'Selling Less of More'? The Impact of Digitization on Record Companies

24 Pages Posted: 28 Feb 2012

See all articles by Marc Bourreau

Marc Bourreau

Telecom ParisTech

Michel Gensollen

Telecom Paris Tech

François Moreau

Université Paris 13

Patrick Waelbroeck

Telecom ParisTech

Date Written: February 27, 2012

Abstract

In this paper we use data from a survey of 151 French record companies to test the “long tail theory” at the level of the firm. More specifically, we test whether, following the “selling less of more” principle coined by Anderson (2006), record companies that have adapted to digitization (at various levels: artists’ scouting, distribution and promotion) release more new albums without having higher overall sales. We construct a production function in which the output is produced from conventional inputs of labor and capital, as well as inputs that are more specific to the recorded music industry. We consider two types of output: a commercial output (albums sales) and a creative output (number of new albums released). We show that labels that have adapted to digitization are more efficient in respect of creative output, but that there is no effect of adaptation to digitization on the commercial output, which is consistent with the predictions of the long tail theory.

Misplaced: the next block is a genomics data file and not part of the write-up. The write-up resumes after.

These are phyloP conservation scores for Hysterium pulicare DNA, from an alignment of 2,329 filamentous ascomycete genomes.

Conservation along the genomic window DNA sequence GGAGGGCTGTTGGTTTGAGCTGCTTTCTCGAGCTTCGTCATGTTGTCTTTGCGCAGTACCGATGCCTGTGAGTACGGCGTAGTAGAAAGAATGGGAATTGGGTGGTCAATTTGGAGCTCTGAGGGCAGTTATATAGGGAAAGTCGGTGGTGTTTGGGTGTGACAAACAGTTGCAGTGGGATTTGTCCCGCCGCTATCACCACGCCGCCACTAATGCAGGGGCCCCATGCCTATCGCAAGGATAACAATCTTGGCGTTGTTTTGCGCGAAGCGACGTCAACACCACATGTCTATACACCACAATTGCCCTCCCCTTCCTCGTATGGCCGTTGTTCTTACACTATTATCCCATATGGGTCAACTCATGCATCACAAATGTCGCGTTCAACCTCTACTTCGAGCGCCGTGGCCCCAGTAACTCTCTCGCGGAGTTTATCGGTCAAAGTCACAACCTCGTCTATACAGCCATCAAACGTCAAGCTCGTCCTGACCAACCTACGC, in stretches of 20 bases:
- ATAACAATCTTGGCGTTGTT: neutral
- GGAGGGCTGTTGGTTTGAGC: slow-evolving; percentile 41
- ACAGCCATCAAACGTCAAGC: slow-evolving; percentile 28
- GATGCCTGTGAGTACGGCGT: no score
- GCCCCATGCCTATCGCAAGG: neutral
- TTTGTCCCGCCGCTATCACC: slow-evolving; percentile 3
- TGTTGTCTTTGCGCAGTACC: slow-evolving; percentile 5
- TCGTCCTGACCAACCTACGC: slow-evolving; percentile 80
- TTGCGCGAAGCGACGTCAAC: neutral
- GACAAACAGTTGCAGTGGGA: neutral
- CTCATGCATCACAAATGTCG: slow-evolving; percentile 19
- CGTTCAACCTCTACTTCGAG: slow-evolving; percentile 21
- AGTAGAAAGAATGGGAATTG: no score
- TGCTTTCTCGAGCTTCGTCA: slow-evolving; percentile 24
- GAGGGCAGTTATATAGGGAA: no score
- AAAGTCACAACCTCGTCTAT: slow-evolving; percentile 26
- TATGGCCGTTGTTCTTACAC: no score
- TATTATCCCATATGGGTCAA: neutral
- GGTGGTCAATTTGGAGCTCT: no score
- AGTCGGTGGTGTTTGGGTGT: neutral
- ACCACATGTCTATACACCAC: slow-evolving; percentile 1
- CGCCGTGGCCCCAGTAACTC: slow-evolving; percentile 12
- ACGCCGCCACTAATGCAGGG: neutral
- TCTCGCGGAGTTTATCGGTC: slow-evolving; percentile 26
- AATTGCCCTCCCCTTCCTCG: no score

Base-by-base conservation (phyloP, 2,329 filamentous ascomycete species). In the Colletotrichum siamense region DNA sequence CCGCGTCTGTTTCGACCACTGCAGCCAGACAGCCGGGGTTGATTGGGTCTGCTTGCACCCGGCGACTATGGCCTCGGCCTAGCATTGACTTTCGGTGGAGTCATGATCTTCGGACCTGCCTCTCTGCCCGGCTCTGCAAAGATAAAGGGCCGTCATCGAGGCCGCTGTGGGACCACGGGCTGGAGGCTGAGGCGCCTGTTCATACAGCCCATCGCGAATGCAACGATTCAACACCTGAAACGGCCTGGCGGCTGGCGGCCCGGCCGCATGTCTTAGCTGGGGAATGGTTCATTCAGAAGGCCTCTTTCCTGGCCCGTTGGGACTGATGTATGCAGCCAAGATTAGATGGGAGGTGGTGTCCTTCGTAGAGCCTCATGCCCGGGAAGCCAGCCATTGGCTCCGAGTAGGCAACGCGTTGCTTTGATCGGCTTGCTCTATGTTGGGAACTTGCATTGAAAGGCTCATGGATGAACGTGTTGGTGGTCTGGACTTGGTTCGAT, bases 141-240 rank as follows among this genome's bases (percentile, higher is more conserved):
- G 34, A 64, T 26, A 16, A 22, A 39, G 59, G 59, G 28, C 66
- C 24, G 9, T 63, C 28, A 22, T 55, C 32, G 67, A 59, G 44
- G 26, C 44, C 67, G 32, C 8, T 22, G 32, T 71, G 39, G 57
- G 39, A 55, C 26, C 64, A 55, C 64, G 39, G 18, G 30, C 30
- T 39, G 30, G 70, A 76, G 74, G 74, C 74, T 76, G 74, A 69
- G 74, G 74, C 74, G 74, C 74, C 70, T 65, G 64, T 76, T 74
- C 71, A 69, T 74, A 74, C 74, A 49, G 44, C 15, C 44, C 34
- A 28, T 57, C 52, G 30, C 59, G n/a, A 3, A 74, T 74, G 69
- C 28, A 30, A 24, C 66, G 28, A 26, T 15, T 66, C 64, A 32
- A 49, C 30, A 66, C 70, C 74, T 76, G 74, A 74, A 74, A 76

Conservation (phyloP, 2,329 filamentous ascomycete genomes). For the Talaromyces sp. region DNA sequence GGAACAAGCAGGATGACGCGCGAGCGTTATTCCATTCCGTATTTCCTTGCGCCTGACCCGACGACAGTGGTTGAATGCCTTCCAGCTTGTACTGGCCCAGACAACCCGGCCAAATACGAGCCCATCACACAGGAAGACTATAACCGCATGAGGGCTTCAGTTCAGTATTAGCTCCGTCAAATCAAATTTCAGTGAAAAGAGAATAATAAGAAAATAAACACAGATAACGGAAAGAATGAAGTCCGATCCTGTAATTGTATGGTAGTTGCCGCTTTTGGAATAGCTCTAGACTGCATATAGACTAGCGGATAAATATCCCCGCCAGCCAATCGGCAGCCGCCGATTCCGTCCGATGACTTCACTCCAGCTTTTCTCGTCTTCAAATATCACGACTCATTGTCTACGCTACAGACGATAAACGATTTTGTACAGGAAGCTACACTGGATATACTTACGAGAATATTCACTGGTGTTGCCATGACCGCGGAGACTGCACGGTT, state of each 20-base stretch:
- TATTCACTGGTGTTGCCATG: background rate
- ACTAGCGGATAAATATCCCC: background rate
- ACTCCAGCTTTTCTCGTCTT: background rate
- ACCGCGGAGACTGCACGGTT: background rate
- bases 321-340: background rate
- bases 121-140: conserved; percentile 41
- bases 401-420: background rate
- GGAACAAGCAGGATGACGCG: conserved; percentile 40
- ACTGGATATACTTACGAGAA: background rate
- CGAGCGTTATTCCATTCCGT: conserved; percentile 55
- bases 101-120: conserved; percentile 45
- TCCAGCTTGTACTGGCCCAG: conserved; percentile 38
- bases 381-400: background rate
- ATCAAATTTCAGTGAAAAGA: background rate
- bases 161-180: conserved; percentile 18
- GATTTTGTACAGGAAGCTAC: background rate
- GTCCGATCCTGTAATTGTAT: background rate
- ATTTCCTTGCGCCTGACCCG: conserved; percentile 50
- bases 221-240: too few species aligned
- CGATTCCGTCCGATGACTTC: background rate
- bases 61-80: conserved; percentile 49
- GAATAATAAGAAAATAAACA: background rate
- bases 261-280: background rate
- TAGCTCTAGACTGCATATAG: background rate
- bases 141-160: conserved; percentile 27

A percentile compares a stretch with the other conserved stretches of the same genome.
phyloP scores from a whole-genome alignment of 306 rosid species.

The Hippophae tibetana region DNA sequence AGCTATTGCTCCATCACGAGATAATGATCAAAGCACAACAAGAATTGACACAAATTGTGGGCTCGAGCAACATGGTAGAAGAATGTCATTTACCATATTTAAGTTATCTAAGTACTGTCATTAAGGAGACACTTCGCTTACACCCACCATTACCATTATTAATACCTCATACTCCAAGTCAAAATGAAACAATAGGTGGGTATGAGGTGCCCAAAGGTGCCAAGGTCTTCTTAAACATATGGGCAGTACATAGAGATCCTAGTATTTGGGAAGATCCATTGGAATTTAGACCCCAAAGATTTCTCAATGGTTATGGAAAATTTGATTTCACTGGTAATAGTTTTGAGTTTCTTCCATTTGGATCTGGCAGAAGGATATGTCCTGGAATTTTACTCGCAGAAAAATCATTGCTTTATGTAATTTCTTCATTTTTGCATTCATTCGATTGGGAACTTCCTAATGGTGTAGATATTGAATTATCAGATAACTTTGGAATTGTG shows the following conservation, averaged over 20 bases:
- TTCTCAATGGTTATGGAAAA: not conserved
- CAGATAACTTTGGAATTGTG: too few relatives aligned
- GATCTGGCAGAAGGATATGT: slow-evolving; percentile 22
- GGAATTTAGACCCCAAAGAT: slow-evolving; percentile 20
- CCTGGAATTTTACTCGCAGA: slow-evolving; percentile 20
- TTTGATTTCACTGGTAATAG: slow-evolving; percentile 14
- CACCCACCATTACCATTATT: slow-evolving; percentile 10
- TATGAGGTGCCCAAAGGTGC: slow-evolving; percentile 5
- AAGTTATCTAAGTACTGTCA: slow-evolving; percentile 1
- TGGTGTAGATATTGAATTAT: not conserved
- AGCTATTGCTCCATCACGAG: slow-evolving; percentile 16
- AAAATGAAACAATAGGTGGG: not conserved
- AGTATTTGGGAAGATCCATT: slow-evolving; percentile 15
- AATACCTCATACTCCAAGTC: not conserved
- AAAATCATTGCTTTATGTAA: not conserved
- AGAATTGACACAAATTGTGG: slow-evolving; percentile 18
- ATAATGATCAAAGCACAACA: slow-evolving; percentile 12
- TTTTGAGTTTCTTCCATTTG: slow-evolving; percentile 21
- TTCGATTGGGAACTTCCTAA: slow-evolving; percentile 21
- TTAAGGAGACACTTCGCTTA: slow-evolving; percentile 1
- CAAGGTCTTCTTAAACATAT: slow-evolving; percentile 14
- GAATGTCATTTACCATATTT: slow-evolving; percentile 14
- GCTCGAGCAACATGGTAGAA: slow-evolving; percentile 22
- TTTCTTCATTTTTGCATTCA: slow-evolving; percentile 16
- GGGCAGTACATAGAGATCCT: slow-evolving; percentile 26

Keywords: Recorded music industry, digitization, long tail, innovation

JEL Classification: Z11, O33, L2, D2

Suggested Citation

Bourreau, Marc and Gensollen, Michel and Moreau, François and Waelbroeck, Patrick, 'Selling Less of More'? The Impact of Digitization on Record Companies (February 27, 2012). Available at SSRN: https://ssrn.com/abstract=2011854 or http://dx.doi.org/10.2139/ssrn.2011854

Marc Bourreau (Contact Author)

Telecom ParisTech ( email )

46, rue Barrault
Paris Cedex 13, F-75634
France

Michel Gensollen

Telecom Paris Tech ( email )

46, rue Barrault
Paris Cedex 13, F-75634
France

François Moreau

Université Paris 13 ( email )

France

Patrick Waelbroeck

Telecom ParisTech ( email )

46 rue Barrault
F-75634 Paris, Cedex 13
France

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